In January 2019, Visa and SiriusXM Connected Vehicles Services also launched an in-vehicle payment solution, SiriusXM e-wallet, which is designed to integrate into the dashboard and allow drivers and their passengers to shop and pay for coffee, find and pre-pay for gas, locate and pay for parking, purchase movie tickets, pay tolls, and more. Users activate and authenticate payments with their Visa account using biometric authentication (voice and touchscreen commands), which helps in eliminating driver distractions.


Factors such as consumer adoption and ubiquity will play a key role in determining the success of the in-car payments concept. In-vehicle payments address some pain points for consumers in paying for fuel and parking and come with additional functionalities and personalised experiences.  

As TNS’ Consumers Confirm Smart Payments Adoption report shows, in the US, the UK and Australia, consumers are whiling to use smart payment technologies and Internet of Thing (IoT) based devices, including voice assistants, Wi-Fi refrigerators, and connected cars. 57% of respondents declare that they would be willing to make a payment via a connected car if they owned one. The US consumers are the most eager to own a connected car with payments capabilities, if the car is not too expensive.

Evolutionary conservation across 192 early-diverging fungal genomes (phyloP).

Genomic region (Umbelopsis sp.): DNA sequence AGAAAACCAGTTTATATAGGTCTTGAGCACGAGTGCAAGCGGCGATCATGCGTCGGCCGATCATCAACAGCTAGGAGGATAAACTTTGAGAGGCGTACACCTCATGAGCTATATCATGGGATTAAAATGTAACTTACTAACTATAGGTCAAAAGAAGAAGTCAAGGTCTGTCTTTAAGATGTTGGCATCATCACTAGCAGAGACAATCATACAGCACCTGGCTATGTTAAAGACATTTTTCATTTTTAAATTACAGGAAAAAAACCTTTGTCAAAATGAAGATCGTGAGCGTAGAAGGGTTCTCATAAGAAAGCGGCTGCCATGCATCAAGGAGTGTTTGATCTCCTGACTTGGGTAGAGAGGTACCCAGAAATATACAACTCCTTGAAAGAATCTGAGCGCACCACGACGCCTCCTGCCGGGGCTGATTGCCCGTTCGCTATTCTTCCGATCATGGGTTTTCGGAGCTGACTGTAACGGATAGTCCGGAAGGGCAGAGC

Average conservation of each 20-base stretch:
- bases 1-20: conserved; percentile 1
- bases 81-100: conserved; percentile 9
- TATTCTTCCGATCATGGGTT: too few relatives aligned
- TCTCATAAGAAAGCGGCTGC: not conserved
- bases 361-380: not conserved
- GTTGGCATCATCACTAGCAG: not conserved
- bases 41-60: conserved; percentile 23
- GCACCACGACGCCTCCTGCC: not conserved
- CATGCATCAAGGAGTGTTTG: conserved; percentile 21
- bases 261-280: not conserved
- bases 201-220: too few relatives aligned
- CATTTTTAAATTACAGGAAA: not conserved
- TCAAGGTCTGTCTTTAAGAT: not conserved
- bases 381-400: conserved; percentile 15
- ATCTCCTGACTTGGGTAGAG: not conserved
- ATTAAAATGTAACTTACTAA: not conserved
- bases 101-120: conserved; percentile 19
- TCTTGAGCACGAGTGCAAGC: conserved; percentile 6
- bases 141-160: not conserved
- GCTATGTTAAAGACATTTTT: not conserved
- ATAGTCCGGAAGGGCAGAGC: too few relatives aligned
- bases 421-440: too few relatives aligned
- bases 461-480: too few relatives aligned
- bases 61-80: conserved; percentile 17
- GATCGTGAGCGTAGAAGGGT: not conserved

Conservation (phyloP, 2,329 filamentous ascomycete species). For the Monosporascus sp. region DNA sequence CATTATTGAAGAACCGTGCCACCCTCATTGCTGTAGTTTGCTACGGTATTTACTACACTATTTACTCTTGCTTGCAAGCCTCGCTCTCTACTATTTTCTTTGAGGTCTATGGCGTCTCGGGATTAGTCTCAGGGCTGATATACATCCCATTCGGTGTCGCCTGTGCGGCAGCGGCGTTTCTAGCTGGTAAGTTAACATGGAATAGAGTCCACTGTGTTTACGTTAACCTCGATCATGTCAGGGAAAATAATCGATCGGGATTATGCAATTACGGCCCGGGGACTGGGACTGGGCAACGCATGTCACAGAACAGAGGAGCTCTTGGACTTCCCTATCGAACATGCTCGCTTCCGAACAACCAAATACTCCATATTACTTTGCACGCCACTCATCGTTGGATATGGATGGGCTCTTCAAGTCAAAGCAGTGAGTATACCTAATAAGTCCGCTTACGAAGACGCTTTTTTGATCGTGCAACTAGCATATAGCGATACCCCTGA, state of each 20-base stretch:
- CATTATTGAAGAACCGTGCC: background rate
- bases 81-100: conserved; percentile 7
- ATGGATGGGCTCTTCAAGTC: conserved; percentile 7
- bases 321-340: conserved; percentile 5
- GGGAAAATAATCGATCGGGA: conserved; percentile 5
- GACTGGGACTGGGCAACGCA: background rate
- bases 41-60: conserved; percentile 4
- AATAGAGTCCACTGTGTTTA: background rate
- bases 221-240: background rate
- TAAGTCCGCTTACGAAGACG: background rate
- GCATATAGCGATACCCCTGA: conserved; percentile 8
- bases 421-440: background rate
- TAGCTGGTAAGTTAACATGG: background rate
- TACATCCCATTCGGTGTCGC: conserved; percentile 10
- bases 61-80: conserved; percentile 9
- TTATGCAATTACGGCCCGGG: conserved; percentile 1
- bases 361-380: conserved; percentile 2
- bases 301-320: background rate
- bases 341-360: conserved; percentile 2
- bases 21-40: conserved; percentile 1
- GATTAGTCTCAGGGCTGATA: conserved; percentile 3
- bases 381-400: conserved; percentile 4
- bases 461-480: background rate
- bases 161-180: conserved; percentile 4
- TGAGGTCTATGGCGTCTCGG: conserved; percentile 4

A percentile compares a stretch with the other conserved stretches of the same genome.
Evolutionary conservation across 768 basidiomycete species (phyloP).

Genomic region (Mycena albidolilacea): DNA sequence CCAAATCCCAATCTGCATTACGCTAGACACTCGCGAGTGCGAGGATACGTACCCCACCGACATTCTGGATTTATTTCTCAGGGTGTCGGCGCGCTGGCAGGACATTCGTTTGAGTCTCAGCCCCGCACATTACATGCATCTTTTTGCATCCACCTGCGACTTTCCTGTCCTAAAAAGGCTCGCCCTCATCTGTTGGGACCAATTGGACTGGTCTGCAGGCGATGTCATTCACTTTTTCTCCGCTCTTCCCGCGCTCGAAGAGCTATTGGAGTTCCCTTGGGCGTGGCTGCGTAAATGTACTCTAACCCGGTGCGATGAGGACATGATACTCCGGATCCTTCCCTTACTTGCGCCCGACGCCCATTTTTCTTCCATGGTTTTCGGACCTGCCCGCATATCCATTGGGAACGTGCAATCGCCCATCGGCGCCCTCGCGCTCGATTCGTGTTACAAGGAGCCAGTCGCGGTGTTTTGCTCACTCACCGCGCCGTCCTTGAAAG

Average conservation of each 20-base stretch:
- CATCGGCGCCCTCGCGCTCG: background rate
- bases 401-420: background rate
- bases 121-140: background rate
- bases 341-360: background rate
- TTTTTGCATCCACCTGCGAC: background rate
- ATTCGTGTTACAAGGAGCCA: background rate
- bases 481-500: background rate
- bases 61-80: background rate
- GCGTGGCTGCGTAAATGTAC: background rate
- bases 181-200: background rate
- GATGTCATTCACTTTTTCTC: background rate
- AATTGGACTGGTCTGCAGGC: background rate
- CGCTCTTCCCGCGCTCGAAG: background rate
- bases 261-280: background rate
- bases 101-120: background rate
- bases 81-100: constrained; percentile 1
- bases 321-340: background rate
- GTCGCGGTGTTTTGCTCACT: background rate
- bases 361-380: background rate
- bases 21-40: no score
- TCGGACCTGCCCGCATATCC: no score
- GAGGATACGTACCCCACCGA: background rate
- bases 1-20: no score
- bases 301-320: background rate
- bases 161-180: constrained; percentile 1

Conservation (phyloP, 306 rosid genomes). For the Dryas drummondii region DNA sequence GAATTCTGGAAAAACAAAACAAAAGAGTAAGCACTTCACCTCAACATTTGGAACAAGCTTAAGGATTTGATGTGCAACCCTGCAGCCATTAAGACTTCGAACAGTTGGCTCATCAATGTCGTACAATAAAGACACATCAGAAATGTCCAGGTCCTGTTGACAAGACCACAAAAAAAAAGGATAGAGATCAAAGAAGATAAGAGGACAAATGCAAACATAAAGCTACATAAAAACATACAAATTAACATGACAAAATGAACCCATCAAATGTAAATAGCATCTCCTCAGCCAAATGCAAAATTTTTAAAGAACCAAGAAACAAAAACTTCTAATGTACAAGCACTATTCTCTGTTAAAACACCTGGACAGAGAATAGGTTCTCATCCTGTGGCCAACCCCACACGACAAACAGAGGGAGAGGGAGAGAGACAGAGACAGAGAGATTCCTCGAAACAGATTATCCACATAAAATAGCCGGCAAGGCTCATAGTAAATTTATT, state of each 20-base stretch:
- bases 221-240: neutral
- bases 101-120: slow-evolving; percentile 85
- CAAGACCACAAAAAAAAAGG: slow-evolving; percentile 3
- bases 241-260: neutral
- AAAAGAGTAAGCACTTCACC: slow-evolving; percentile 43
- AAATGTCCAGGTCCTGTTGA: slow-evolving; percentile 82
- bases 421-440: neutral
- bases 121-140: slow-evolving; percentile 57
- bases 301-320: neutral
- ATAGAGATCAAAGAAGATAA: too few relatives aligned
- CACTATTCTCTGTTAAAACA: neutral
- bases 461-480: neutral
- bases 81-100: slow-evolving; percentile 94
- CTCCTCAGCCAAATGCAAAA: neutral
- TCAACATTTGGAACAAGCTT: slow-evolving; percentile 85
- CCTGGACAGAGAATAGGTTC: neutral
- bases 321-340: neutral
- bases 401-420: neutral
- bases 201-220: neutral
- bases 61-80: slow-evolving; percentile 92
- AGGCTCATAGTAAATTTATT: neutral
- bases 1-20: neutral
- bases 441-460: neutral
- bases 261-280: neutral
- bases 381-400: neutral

Advantages and use cases 

Besides paying at the pump, three use cases are particularly interesting as they provide multiple benefits for users and communities alike:

  • Parking (and paying for this service): for drivers, it eliminates the hassle of finding a parking place while cities can benefit from improved traffic management, less pollution, and reduced operational costs for parking spaces; 
  • Predictive maintenance (and paying for this service): by analysing real-time data, preventive systems can provide the car owners with timely updates about possible hardware or software malfunctions. This helps car owners in scheduling maintenance or drive to the closest dealership for an inspection. Through a connected dashboard, drivers can also estimate the costs of repairs or order the necessary hardware/software. What’s more, the payment technology allows drivers to pay for those repairs when picking up their car;